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July 26, 2004 -> The little empire: lithuania

Lithuania is small, but proud.  In Athens, the Lithuanian basketball team beat the USA “Dream Team” in the early rounds of the competition.  Seem improbable?  It isn't.  A look at Lithuania's history reveals a country that has challenged and defeated more than its fair share of mighty rivals.  Lithuania was one of the last places in Europe to convert to Christianity.  Pagan and proud of it, the Lithuanians held off the crusading Knights of the Livonian Order to the north, the Knights of the Teutonic Order to the west and south, and the Orthodox Russians to the east.  More as a political expedient than an epiphany, the Lithuanians finally caved in and took on Catholicism in 1251.  In the 14th century, little Lithuania expanded to control an area that stretched from the Baltic Sea to the Black Sea and included most of modern day Belarus, half of Ukraine, and parts of Russia and Poland as well.  During the Soviet occupation of the Baltics, Lithuania had a reputation for mounting the strongest resistance, and it was the first of the Baltics to declare independence in March, 1990. 

Vilnius is the only inland Baltic capital.  It is also the least visited and least commercial of the three.  Apart from a few main streets that thread through the Old Town, many of the buildings are in a state of disrepair – or “benign neglect” as some of the guidebooks assert.  The city has a wealth of beautiful churches, an amazing Jewish heritage (though few Jews survived the Nazi purges), and a number of interesting museums.  In style and sophistication, Vilnius was a step behind Tallinn, and a few steps behind Riga, but the place had a rambling rusticity that we both enjoyed.  Like most European Old Towns, the focus is on cafes and souvenir shopping; in this case, amber shopping.  Lithuania is one of the world's largest ‘producers' of amber.  The petrified tree sap (which comes in many colors besides amber) literally washes up on the coast after big storms.  Every store sells amber jewelry.  There is even an Amber Museum with a surprisingly interesting exhibit on amber formation.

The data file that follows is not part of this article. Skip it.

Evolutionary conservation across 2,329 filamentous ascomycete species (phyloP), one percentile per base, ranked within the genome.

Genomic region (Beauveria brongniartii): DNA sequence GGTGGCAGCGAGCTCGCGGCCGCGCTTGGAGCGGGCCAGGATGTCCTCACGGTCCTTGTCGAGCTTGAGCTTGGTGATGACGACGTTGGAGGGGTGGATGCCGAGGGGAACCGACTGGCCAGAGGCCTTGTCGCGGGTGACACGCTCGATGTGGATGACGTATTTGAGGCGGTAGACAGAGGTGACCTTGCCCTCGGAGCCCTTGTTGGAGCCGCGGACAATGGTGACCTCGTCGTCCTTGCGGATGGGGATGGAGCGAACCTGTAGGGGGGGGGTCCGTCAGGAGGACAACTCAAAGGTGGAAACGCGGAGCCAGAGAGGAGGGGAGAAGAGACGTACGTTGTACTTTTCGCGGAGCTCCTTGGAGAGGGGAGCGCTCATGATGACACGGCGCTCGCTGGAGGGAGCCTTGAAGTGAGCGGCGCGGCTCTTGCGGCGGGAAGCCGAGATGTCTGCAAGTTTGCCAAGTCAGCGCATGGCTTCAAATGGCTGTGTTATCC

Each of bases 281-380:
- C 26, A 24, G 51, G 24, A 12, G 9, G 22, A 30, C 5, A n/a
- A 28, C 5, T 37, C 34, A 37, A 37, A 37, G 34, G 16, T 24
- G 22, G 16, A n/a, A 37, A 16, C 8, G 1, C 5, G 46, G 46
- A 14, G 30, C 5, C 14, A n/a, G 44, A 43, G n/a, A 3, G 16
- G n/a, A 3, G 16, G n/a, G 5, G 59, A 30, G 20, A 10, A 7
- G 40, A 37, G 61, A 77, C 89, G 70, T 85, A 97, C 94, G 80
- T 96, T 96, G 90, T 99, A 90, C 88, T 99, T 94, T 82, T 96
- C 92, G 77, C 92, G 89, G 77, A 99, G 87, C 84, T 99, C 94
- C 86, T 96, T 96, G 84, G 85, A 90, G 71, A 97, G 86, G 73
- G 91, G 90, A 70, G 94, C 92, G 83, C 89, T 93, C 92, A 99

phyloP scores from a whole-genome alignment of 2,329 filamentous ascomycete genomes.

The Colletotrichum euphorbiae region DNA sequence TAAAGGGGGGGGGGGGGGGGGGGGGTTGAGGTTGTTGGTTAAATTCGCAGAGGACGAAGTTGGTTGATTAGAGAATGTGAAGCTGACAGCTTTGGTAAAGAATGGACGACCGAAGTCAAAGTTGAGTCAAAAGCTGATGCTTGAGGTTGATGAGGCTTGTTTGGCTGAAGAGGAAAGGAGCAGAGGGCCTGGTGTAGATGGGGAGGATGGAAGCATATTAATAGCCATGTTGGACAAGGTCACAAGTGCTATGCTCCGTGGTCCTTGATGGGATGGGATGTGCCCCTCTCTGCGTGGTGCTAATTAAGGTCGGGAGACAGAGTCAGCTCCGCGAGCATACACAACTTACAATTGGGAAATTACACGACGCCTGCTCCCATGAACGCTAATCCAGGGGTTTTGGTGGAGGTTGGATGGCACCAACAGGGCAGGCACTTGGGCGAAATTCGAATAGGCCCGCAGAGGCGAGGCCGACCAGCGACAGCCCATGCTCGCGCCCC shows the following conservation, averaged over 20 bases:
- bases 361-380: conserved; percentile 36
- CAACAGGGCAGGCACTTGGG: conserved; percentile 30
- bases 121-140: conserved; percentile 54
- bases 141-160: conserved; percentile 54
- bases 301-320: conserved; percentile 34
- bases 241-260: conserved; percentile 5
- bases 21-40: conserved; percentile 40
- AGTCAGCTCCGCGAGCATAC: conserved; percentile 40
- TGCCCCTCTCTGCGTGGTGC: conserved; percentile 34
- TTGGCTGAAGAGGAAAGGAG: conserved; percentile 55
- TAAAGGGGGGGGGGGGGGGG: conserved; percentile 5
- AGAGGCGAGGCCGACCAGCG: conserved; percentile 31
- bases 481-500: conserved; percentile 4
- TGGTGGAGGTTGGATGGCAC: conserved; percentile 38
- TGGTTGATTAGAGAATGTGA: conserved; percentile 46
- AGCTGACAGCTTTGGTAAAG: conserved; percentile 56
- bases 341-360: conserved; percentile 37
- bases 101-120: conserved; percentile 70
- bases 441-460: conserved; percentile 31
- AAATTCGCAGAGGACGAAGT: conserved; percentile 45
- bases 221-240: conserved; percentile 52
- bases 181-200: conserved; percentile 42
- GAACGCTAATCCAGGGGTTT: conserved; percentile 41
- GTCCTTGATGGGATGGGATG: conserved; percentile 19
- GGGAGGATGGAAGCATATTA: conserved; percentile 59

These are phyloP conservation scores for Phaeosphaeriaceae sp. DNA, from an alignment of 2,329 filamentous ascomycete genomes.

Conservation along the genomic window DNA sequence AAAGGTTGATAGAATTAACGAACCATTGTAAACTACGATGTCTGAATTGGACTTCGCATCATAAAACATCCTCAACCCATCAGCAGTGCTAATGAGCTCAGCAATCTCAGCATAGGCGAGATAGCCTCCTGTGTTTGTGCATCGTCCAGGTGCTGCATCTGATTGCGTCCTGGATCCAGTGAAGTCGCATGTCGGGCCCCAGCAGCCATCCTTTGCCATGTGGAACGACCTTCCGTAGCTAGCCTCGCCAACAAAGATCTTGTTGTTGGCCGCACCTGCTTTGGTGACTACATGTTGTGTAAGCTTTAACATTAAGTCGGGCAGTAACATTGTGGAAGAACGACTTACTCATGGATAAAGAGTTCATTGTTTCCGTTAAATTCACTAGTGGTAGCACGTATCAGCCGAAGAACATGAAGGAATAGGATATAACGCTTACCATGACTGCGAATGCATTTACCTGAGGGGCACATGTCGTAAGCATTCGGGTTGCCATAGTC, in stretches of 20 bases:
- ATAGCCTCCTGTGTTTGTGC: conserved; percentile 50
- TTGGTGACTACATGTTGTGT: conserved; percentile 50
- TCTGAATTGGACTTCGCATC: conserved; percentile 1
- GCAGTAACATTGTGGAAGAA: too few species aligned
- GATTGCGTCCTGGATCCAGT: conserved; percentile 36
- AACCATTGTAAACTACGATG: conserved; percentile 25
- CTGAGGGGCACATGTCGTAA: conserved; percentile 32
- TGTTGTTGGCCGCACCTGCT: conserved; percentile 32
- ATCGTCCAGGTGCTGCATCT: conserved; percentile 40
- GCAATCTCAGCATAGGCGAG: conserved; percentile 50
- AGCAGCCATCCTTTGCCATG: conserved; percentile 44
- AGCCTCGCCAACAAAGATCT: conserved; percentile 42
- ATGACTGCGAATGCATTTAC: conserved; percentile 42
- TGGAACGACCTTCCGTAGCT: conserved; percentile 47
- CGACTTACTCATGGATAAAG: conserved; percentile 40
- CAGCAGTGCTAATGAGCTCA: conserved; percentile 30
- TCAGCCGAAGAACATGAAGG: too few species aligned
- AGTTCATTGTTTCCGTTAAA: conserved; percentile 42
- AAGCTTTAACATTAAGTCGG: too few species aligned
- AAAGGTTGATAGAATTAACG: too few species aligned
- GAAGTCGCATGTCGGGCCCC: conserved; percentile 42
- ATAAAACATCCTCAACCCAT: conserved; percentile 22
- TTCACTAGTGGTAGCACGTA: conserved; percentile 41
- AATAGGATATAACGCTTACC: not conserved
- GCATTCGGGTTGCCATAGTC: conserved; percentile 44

There many several excellent day-trips from Vilnius.  Most tourists will visit the new-old Lithuanian castle at Trakai, and for good reason: its location on a small lake island is positively dreamy.  The fort is completely reconstructed - its stone walls and cone-topped Gothic towers still gleam – but that does not spoil the fantasy.  My only disappointment was that the ‘medieval' pub had not opened yet.  We resisted the temptation to have our photograph taken with two sword-wielding “knights” that guarded the keep. 

We took a long day-trip from Vilnius to visit the controversial Soviet Sculpture Park in Grutos, a tiny town near the Polish border.  Nicknamed “Stalin World” by its detractors, the Park is the final resting place of dozens of gigantic Soviet-era monuments.  It was funny to think that these statues of Lenin and Stalin once stood above city squares.  Now, they occupied small clearings in a mosquito-infested swampland.  Some would call it karma.  Encircled by a ‘moat' and barbed-wire fence, and surveyed by mock watchtowers, the Park has been criticized as trivializing a painful chapter in Lithuanian history.  For the most part, we thought people were overreacting.  The legends accompanying the monuments left no doubts as to the cruelty of the Soviet period, and the collections of propaganda posters and kitsch were amusing and instructive.  The next morning, we began our two-day trip to the coast.  Our first stop was the small town of Siauliai.